Sunday, September 17, 2006

Remembering Ann

As you have probably heard, we lost our ex-governor, Ann Richards, the other day. I was sad to hear that she was gone. Ann, you see, was part of the reason I moved to Texas.

You see, in the hinterlands of our nation - that is, the part that is NOT Texas - people do not necessarily view this state as a desirable place to live. When I told people that I was considering moving to Austin, many said, "Wow, Austin is supposed to be great...but, it's in TEXAS. They're CRAZY down there." I did wonder about the wisdom of deep, deep blue me, moving to the reddest of the red lands (albeit to the little blue heart right smack in the center of the state).

When I talked to my mother (who, if I am blue, is deep indigo), she, knowing I wanted to see Austin, said, "Well, they DID elect Ann Richards, so I think you might be OK. They appear to like strong women there." (Mom, you see, was at the Democratic convention in '88, when Ann made her famous speech about Bush Sr. being "born with a silver foot in his mouth." Mom was a staunch fan of Ann's from there on out.)

So, I moved to Austin, because she was right...Texas couldn't be all gun nuts and fundamentalists if Ann was governor. And, she was governor when I got here - for a year. Then...well, then came Junior.

I remember 1994; by then, I was wondering if Ann was really my kind of Democrat. She was too happy with the death penalty for me, too friendly to the gun lobby. (I had by then met The Man, who was then a long-haired, bike-riding hippie environmentalist Wheatsville-loving agitator, who clued me in on some of her less progressive opinions.)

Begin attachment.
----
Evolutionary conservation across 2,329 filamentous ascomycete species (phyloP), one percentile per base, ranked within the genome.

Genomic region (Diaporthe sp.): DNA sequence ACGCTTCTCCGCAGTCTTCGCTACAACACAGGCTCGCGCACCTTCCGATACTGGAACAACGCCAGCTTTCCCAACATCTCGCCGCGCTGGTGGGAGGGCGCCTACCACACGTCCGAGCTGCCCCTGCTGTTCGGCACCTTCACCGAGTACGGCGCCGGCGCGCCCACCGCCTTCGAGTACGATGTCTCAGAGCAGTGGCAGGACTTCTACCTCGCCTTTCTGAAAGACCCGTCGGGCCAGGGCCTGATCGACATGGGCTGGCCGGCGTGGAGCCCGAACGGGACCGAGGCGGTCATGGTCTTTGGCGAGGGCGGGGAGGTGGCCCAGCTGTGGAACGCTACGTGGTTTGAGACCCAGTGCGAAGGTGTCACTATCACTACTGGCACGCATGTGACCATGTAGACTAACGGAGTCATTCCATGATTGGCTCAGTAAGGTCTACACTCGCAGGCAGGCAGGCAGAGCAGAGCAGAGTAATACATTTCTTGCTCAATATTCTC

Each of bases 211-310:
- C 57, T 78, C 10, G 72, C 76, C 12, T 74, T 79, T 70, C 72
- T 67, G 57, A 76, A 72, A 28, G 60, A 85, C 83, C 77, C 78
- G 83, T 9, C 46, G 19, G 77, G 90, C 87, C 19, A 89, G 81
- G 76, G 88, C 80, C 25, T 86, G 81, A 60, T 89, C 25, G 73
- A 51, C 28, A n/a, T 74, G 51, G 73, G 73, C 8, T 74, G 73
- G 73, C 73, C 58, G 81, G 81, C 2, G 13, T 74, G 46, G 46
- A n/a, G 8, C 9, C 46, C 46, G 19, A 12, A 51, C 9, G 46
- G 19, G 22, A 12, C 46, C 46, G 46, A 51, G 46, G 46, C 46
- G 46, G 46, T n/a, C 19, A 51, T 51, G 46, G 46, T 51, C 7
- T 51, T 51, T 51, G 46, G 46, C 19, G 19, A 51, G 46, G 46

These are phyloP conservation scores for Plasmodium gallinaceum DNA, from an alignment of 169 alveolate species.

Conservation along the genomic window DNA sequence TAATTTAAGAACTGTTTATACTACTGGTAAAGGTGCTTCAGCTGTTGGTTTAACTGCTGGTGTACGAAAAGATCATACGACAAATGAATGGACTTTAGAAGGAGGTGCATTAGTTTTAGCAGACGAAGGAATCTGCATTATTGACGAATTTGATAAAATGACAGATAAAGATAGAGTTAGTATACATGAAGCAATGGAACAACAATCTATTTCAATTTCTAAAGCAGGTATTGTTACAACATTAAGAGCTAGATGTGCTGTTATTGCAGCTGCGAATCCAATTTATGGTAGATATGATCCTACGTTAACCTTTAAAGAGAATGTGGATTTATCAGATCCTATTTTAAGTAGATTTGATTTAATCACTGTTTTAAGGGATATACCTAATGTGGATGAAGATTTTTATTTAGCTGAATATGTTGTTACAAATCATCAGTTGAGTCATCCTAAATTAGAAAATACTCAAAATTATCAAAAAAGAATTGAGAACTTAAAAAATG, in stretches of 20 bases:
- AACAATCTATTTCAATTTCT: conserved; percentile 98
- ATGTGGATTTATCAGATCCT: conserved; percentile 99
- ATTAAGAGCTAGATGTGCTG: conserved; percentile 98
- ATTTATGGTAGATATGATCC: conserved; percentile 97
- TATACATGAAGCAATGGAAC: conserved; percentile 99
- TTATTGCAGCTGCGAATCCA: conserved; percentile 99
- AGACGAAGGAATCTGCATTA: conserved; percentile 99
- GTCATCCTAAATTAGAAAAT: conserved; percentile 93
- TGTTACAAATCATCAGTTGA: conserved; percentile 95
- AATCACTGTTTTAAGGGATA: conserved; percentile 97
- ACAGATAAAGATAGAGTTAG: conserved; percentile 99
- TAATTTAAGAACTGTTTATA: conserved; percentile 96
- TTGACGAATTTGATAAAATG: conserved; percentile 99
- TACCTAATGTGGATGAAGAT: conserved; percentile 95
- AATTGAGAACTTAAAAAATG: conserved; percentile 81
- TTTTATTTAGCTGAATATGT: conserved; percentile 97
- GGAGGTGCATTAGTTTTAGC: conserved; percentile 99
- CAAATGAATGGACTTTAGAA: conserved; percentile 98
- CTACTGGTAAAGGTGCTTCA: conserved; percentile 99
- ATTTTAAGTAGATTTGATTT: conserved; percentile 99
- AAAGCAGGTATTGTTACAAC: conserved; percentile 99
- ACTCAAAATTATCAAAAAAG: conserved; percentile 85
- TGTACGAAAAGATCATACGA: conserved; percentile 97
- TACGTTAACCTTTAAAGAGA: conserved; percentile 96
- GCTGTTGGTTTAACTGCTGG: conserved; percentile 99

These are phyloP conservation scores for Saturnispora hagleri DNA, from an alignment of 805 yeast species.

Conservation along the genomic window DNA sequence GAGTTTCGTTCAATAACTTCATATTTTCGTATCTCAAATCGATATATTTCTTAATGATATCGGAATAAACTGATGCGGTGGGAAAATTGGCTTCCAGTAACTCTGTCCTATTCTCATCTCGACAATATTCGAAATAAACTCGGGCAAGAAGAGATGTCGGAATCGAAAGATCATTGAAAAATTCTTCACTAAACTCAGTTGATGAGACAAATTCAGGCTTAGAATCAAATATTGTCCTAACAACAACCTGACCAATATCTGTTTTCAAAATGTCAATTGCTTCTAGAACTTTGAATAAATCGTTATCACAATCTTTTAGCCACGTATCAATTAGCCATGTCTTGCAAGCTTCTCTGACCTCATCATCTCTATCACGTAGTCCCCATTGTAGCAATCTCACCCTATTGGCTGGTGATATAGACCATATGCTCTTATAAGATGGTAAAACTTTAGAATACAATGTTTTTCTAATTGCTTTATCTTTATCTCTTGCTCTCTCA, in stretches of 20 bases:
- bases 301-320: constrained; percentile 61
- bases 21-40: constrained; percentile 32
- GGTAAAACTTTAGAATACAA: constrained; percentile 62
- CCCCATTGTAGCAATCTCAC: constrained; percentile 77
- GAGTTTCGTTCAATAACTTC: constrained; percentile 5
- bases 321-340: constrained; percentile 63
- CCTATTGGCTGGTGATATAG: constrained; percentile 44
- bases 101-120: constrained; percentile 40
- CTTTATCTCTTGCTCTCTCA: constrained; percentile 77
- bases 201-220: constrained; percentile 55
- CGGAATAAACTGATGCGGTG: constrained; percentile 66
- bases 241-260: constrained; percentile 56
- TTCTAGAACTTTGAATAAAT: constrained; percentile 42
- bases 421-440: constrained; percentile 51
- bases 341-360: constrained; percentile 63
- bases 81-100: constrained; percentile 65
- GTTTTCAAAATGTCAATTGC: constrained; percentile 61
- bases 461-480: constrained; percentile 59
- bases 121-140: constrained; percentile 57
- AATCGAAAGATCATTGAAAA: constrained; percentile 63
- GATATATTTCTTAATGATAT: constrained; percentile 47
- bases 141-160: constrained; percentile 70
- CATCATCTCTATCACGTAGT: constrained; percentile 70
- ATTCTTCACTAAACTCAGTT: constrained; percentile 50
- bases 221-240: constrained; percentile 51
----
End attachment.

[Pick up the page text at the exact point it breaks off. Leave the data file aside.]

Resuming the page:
But...oh, Ann, when I look back now, I wish so much that you had won the governorship back from him. I apologize if I didn't work harder for you. What havoc he has wreaked on the world; what horrible malfeasance we could have avoided if he had never even risen to the level of governor. (And what a noxious current governor we could have avoided, too.)

She was a good, salty, strong woman; a "broad" in the best sense of the word. She did more than "open the doors" for women in Texas government - she used a sledgehammer, because those doors were triple-deadbolted before she came along.

I never got to meet her, but she did sit in front of The Man and me seven or eight years ago at a movie at the old Village Cinema, before it became the Alamo Drafthouse. (You couldn't mistake that bouffant, and it was right in front of me. Oh, there were plenty of open seats, and I could have moved, but I felt strangely honored - and tickled - to have my vision obstructed by her big hair.)

So, thanks, Ann, for helping me decide to move here (which was apparently a good move, 'cos I'm really happy, gun nuts and fundamentalists notwithstanding), and thanks for helping women in this state and everywhere know that the glass ceiling was made to be broken.

Right before she left office, Ann said:
“I did not want my tombstone to read, ‘She kept a really clean house.’ I think I’d like them to remember me by saying, ‘She opened government to everyone!'"

Damn straight, Ann. (In fact, I can guaran-goddamn-tee you that my tombstone will say NOTHING even remotely like that.)


Badger said...

AMEN. Are you going to the memorial thingie tomorrow? I kind of want to go. But I don't want to go by myself, so I probably won't.

Bookhart said...

The coverage of Ann's death has reminded me that there was a time when the people I voted for actually won, and that I had some small hope that government was on my side.

Karla said...

Ann and now Lloyd Doggett are the only politicians i ever could truly support.